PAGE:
Daily devotions


“My vision is that there would be a meeting point...”

“My vision is that there would be a meeting point...”
Major Else Andersson reflects on her experience and achievements during the existence of the renewed
Salvation Army, ministering to people of Latvia with special needs. - From Latvian War Cry by Dace Akermane
(Photo: Major Else Adersson receiving Three Star order from the President of Latvia. V. Vike-Freiberga, November 2003)

What are your brightest memories from your work, ministering to the people of Latvia?
The goal of all our work has been and still is to take care of the person holis­tically, providing spiritual, material and practical help, as well as stressing that all people are equally valuable.  Among the most significant memories is the meeting in 1998, when about 25 deaf and blind, visually handicapped young people were enrolled as Salvation Army soldiers. I also enjoyed watching the deaf young people sing a song with music. The meeting in1999, when10 junior soldiers were enrolled. We always treasured the special Bible moments in vari­ous camps, putting Jesus, God’s love and care in the centre.
I remember it was a challenge to give  deaf young people the possibility to achieve a European Computer Licence, to show that deaf people in Latvia can achieve as much as deaf people in Sweden. It has always been moving to see severely handicapped young people take their first stumbling steps and to hear a word from someone who never talked before.
What other challenges did you have to face?
There were lots of them. We have tried to change people’s attitudes and to support and help the staff via knowledge transmission. We have attempted to influence the authorities, to increase people’s self-confidence, showing them God’s love and care. We tried to give spiritual, material and practical help.
Cooperation with authorities and organizations in Sweden as well as in Latvia has enabled the implementation of big social responsibilities. Not only a great number of humanitarian aid shipments but also huge transmissions of knowl­edge.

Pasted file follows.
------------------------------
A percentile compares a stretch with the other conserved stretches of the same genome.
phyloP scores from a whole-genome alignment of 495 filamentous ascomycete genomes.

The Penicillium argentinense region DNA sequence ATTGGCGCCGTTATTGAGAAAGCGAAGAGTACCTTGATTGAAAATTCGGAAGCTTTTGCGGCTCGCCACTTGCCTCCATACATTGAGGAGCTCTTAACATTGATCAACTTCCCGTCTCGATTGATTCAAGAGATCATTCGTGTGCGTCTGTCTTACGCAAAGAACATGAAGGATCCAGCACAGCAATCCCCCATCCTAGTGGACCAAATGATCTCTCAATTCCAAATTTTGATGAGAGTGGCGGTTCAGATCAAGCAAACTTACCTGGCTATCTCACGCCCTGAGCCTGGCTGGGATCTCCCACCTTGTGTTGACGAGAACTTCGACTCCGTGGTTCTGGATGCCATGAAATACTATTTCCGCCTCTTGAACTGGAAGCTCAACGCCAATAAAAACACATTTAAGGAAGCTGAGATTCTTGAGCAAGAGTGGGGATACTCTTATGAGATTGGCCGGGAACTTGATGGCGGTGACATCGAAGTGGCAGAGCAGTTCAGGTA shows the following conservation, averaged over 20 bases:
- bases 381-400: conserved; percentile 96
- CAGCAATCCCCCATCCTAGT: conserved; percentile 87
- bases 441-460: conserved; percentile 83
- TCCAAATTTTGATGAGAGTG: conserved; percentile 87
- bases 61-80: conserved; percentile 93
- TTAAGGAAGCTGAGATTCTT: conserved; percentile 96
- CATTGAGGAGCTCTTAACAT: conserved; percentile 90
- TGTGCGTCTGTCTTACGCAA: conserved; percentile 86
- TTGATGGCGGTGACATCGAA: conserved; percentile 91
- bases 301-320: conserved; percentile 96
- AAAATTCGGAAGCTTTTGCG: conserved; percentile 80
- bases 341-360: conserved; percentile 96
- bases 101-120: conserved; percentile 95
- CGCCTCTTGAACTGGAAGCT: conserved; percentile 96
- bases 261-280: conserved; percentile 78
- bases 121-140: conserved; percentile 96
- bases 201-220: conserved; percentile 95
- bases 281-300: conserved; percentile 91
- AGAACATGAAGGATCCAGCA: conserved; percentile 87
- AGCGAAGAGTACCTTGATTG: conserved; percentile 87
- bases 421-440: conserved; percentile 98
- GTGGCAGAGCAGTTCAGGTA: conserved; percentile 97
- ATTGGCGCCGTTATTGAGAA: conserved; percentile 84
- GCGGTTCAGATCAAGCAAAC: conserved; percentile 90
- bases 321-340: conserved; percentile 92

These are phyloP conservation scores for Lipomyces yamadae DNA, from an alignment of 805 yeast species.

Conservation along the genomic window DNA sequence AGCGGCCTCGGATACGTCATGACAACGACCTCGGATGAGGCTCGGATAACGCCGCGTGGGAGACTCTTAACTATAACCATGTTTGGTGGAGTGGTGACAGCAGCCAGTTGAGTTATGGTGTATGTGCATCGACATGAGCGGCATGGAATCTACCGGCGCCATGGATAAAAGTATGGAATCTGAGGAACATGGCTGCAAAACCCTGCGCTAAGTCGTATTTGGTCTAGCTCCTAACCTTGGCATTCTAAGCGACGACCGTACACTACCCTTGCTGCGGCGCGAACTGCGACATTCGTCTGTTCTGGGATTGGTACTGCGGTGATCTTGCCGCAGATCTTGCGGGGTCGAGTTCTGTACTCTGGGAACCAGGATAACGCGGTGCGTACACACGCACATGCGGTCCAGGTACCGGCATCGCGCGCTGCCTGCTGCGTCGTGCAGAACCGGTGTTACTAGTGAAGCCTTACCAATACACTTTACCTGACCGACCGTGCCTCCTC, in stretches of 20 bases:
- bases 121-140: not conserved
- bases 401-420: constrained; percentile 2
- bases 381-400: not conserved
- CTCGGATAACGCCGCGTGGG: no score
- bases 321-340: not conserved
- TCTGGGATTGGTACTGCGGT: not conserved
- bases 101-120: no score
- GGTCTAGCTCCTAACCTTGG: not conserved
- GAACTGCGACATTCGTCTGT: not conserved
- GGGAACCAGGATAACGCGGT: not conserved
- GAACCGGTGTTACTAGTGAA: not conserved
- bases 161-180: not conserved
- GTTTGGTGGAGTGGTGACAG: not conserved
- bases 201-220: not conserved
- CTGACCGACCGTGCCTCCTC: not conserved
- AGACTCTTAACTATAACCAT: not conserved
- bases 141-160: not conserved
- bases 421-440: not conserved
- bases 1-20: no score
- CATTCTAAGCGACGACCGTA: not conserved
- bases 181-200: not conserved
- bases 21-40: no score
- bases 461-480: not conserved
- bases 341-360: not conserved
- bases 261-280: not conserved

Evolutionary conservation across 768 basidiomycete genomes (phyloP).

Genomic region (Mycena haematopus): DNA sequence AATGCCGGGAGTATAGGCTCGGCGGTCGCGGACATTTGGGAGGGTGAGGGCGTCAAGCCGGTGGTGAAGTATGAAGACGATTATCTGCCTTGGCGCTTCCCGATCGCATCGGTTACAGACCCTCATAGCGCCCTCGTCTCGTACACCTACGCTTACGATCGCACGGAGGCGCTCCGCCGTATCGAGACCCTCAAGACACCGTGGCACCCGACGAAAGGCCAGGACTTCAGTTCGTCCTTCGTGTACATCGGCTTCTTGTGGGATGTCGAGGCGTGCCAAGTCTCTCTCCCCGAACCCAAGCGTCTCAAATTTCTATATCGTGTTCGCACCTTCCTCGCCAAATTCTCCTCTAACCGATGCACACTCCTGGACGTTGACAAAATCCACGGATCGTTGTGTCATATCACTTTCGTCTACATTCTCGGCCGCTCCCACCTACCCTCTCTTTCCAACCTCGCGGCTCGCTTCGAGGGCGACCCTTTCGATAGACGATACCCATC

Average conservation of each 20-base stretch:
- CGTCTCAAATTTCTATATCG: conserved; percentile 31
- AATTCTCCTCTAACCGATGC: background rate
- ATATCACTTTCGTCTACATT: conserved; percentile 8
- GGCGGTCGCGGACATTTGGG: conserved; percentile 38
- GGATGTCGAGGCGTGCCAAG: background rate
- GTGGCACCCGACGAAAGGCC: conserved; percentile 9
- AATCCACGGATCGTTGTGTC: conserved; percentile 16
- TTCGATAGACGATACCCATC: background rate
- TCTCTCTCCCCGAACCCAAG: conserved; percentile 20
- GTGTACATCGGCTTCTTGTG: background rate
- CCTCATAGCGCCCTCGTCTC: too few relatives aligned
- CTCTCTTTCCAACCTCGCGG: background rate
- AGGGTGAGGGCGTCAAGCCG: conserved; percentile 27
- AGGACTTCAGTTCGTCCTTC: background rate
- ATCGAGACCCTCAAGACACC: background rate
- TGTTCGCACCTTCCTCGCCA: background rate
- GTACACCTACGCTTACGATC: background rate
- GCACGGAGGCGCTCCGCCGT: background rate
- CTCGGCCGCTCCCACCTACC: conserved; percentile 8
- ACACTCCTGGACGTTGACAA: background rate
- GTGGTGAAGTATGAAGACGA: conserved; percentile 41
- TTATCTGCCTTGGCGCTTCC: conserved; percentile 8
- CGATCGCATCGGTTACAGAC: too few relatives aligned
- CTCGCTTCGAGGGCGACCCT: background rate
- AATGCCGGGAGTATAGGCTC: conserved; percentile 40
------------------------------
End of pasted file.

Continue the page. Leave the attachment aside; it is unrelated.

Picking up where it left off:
Please, tell an example, when within the framework of this work, a person’s life has been changed.
During a visit at the School for Deaf people in Riga 1993 I met Sergejs Versinins, 17 years old. He had two handicaps. Besides being deaf he was also limping. He did not want to live. He did not have any relatives. Sergejs later came with the deaf children to Sweden for summer camp. At Huddinge Hospital he received a hearing aid. Every summer after that for eleven years he came to spend the summer in Sweden and have fellowship with deaf Swedes.
Sergejs became a Salvation Army soldier at a camp in Latvia in 1998 and he married a school mate Baiba. His life was totally changed.  He says: ”Jesus is my best friend, he is wonderful, because he is always with me every day. I have been taught about the Salvation Army and what their work is really about. I want especially to help children who are poor and have problems. I want to lead others to believe in God.”
What dreams has God put in your heart for this work in the future? 
The love of God is revealed to us through Jesus Christ. Jesus calls us to go out and make all people his disciples. This means that I as a Christian and a fellow creature have a great responsibility. Out mission is still to proclaim the Gospel about Jesus Christ and without discrimination meet human needs in his name.
My dream and my prayer regard visiting programs. There are names and addresses on many hundreds of young peo­ple who have attended our camps. They live all over Latvia. My wish today is that they would be visited by someone from the Salvation Army, who can help them to grow in their faith and show them God’s love. My vision for the future is that there would be a meeting point, a place where handicapped people could listen to the Gospel about Jesus Christ and get a personal faith in Him.

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